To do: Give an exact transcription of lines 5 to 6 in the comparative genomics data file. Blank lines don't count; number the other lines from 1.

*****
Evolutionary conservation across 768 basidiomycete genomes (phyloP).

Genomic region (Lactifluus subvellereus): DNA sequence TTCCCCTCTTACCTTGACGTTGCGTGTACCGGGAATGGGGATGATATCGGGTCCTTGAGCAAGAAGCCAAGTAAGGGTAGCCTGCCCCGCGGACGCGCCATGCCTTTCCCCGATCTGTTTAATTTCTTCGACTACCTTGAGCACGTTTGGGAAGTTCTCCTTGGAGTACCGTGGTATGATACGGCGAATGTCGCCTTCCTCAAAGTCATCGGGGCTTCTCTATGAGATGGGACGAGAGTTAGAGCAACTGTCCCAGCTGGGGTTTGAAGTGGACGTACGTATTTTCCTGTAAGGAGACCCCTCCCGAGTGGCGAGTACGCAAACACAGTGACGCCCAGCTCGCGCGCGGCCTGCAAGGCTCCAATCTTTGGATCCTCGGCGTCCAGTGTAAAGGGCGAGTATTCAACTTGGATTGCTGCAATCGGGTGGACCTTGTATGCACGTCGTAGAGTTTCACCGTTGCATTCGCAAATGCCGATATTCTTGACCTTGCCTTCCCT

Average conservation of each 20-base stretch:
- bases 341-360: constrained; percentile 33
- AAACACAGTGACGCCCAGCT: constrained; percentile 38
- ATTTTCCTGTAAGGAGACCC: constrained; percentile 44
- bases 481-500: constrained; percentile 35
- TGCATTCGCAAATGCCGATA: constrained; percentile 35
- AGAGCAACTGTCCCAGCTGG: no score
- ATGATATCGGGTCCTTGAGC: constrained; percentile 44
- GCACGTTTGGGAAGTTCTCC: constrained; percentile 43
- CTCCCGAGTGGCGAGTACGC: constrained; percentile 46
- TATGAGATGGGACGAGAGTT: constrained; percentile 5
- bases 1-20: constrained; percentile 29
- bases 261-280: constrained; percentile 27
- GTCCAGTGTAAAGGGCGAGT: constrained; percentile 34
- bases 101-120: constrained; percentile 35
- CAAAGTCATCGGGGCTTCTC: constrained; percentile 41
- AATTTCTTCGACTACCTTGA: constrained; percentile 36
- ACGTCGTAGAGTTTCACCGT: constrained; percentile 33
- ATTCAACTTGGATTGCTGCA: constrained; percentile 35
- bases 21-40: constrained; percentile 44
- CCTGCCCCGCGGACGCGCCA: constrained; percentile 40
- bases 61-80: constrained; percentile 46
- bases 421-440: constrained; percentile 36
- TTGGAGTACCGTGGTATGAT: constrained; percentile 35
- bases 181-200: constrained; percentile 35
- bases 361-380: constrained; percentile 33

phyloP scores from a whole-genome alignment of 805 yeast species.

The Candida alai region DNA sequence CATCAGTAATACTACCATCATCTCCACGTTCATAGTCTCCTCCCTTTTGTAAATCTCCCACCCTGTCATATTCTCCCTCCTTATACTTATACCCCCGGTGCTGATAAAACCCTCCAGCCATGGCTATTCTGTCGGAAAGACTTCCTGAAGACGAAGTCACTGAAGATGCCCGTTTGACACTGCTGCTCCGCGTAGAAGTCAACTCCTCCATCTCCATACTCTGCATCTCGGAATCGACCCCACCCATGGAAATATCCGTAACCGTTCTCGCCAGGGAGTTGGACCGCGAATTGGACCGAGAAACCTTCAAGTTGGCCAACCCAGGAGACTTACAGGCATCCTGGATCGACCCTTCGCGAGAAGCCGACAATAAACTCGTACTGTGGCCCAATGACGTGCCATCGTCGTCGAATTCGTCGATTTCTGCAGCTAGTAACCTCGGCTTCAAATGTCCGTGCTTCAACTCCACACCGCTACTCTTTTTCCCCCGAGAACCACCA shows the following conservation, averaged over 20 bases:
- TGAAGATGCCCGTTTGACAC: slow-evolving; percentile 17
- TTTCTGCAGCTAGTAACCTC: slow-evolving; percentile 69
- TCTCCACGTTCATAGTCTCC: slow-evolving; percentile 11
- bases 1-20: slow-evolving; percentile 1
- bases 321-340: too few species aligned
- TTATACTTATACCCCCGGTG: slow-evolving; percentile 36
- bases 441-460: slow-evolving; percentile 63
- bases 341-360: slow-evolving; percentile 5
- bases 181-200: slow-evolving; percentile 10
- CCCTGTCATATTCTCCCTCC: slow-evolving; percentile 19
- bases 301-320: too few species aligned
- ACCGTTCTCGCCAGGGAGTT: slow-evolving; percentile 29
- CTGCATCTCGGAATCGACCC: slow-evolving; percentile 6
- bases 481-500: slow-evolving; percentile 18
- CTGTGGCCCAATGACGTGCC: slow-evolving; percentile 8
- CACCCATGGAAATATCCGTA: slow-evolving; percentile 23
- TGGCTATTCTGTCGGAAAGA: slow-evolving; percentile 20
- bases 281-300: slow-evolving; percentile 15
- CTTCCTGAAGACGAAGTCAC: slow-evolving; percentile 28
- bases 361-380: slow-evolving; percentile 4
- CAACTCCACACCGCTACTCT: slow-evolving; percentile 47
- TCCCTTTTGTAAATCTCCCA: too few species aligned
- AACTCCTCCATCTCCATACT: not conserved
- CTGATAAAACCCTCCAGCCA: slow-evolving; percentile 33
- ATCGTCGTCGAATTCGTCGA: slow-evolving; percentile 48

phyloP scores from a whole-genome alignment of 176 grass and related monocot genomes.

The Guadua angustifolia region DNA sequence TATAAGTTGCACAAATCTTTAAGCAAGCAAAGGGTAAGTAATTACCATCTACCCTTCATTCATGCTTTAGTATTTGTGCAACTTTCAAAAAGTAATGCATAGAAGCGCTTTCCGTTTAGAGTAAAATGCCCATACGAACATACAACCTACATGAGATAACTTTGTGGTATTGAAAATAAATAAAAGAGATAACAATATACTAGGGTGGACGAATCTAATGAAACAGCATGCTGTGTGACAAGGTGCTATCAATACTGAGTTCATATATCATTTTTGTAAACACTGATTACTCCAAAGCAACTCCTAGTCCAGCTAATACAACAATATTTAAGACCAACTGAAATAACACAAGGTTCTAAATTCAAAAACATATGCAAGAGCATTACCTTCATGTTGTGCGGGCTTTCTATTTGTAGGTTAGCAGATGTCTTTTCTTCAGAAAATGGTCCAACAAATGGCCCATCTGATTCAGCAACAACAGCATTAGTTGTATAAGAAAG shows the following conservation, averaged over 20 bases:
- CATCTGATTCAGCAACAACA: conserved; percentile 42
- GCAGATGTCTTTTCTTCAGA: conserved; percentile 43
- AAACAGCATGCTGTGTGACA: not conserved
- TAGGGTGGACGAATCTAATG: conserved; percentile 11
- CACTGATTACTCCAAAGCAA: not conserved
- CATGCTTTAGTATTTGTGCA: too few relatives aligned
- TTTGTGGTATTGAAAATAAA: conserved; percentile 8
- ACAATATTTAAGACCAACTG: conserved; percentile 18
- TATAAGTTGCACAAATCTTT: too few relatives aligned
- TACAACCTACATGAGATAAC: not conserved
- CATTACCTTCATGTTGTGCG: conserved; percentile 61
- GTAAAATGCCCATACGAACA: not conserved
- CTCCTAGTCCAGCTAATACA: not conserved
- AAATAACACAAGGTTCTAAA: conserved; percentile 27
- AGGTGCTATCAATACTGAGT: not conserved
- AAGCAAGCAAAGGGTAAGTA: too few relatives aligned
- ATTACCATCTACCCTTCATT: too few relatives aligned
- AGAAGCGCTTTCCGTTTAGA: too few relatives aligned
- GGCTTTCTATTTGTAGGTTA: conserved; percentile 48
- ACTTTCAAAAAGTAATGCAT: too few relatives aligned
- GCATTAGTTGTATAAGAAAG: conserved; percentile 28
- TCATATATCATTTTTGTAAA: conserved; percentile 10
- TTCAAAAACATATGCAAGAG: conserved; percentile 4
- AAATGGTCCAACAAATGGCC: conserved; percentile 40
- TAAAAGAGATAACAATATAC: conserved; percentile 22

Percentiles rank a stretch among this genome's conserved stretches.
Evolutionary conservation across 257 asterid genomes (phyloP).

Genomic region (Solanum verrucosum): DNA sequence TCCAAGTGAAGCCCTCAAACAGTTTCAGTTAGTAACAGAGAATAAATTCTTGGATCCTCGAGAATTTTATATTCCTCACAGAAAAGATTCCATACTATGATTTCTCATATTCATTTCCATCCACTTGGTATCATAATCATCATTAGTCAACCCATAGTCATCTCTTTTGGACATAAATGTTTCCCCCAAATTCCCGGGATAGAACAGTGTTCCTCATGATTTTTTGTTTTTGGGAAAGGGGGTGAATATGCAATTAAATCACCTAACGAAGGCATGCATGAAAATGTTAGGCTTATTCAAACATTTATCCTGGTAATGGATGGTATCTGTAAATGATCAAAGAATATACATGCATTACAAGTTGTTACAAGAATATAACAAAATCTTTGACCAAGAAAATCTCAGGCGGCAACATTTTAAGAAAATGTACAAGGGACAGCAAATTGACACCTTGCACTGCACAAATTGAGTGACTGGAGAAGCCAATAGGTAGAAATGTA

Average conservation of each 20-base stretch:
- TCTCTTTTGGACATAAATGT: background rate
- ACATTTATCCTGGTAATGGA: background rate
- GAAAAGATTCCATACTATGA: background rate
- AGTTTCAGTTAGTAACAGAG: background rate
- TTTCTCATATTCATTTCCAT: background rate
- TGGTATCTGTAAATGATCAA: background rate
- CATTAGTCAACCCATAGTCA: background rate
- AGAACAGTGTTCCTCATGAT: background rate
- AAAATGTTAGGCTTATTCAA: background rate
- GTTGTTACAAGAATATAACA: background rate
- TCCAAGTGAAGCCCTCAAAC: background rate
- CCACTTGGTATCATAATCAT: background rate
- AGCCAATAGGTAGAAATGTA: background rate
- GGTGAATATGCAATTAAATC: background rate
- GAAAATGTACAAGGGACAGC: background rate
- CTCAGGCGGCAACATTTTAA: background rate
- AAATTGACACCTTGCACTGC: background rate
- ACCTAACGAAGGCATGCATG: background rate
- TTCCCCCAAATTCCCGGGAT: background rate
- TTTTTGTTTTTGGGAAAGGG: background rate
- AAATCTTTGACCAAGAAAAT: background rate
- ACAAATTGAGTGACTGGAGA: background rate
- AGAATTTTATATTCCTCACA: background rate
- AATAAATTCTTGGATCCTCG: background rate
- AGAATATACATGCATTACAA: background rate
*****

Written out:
- AAACACAGTGACGCCCAGCT: constrained; percentile 38
- ATTTTCCTGTAAGGAGACCC: constrained; percentile 44